Reports today suggest that Manchester United are not following up their initial rejected bid for Marko Arnautovic with another offer. The Bologna striker had been keen to make the move, apparently requesting a three-year-deal, but the Italian side turned down the opening £7.6m bid.

The Bologna director, Marco di Vaio, had claimed he was proud their player had captured the interest of United but they didn’t plan to sell him. Erik ten Hag and Steve McClaren, who had both worked with the striker at FC Twente, had been insistent he should be a consideration for bolstering the attack.

While the fact he is 33, and has a poor scoring record throughout his career, should have been reason enough for him not to be considered, his character should have ruled him out long before any formal bid was made.

From a list of wrong-doings, the better known incident occurred during a Euro 2020 game for Austria last year. After scoring against North Macedonia, Arnautovic celebrated by making a ‘white power’ hand gesture.

The striker, who is of Serbian descent, was also accused of shouting racist insults at North Macedonia players Egzon Bejtulai and Ezgjan Alioski, who both have Albanian roots. Serbia does not recognise the independence of its former province Kosovo, and there is historic tension between Serbia and North Macedonia. North Macedonia recognised Kosovo’s independence and signed an agreement to re-adjust its border.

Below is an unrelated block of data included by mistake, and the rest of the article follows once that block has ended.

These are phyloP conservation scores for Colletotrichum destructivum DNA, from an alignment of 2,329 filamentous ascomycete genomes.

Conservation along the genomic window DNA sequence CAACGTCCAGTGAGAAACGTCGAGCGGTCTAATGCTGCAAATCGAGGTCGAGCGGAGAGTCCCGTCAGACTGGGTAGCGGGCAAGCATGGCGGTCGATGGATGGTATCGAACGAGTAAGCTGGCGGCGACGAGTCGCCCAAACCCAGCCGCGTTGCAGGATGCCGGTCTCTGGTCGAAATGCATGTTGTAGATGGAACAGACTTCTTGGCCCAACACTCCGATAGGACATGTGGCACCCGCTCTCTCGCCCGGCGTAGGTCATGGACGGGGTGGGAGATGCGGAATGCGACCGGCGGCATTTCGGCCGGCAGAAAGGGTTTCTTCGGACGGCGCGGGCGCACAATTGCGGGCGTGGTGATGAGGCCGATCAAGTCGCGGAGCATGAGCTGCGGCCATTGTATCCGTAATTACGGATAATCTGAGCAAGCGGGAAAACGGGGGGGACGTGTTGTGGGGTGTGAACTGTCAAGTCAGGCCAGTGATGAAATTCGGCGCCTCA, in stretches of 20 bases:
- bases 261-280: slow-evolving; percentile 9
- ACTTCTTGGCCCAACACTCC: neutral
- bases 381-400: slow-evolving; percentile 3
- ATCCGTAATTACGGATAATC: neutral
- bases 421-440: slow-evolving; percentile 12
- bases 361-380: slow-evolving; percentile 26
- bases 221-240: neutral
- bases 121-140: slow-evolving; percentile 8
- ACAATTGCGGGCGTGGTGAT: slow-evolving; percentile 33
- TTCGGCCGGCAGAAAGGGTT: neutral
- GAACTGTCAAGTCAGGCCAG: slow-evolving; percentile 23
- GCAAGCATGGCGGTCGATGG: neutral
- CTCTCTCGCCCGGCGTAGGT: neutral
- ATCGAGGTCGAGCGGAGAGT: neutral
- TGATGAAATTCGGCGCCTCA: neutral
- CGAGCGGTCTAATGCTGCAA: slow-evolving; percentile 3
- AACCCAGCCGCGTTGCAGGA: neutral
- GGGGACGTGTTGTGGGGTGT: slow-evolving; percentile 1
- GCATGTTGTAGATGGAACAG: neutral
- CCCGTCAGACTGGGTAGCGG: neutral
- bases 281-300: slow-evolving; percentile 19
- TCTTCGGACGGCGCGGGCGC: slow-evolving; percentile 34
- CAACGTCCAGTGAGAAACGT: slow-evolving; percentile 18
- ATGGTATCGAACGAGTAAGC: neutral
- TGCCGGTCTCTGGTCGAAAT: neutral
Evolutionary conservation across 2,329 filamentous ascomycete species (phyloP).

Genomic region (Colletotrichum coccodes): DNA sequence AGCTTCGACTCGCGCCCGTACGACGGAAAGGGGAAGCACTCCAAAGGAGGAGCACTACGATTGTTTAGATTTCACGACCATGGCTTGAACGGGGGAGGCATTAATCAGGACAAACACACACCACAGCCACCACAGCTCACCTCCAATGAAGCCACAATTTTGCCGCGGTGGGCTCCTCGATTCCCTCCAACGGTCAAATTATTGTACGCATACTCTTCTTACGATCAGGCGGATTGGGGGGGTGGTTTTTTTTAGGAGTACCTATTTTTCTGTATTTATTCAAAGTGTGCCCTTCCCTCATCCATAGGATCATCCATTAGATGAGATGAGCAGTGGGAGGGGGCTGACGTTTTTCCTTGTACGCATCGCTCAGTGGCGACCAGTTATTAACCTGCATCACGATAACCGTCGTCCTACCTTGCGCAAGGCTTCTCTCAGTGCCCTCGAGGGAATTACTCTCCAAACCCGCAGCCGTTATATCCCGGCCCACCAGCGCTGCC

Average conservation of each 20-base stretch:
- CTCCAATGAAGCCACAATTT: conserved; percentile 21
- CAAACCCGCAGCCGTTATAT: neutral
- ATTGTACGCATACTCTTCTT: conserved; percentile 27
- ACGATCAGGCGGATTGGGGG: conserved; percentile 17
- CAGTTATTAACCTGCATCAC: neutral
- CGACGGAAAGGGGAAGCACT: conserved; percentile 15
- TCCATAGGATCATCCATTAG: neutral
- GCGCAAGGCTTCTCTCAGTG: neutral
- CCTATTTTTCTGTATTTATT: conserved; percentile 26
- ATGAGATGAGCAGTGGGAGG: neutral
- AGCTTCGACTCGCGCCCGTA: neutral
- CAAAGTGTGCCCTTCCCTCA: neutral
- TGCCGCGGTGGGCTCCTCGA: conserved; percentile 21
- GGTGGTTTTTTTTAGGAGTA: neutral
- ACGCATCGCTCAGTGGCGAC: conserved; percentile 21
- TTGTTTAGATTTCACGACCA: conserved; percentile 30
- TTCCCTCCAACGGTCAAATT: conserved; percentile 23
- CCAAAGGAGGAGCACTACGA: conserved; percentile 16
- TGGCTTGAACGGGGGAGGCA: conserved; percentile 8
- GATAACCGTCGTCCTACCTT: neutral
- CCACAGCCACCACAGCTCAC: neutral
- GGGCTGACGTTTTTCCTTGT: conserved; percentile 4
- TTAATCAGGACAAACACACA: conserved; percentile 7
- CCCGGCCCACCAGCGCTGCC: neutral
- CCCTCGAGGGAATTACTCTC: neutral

Serbian media claimed Arnautovic shouted, among other insults, “f*ck your Albanian mothers!” and had to be physically restrained by captain David Alaba.

Alioski confirmed the racist insults after the game and revealed that UEFA were investigating the incident.

We had some arguments during the game and I think it’s a normal thing. The problem is that after he scored he said something to me and UEFA have the videos. It’s difficult for me to repeat what he said.

After the game, Arnautovic took to social media to deny he was racist.

There were some heated words yesterday in the emotions of the game for which I would like to apologise – especially to my friends from North Macedonia and Albania. I would like to say one thing very clearly: I am not a racist. I have friends in almost every country and I stand for diversity. Everyone who knows me is aware of that.

Arnautovic was banned for just one game, missing Switzerland’s 2-0 defeat against the Netherlands.

This wasn’t the striker’s first known incident of racist behaviour though, and, the more worrying aspect of this, is that Ten Hag and McClaren will be well aware of that fact. In 2009, McClaren was the manager of FC Twente and Ten Hag was his assistant, with the 19-year-old Arnautovic playing in his third season for the club.

Following a game between Willem II and FC Twente, defender Ibrahim Kargbo, from Sierra Leone, accused Arnautovic of calling him the ‘n word’ in his post-match interview.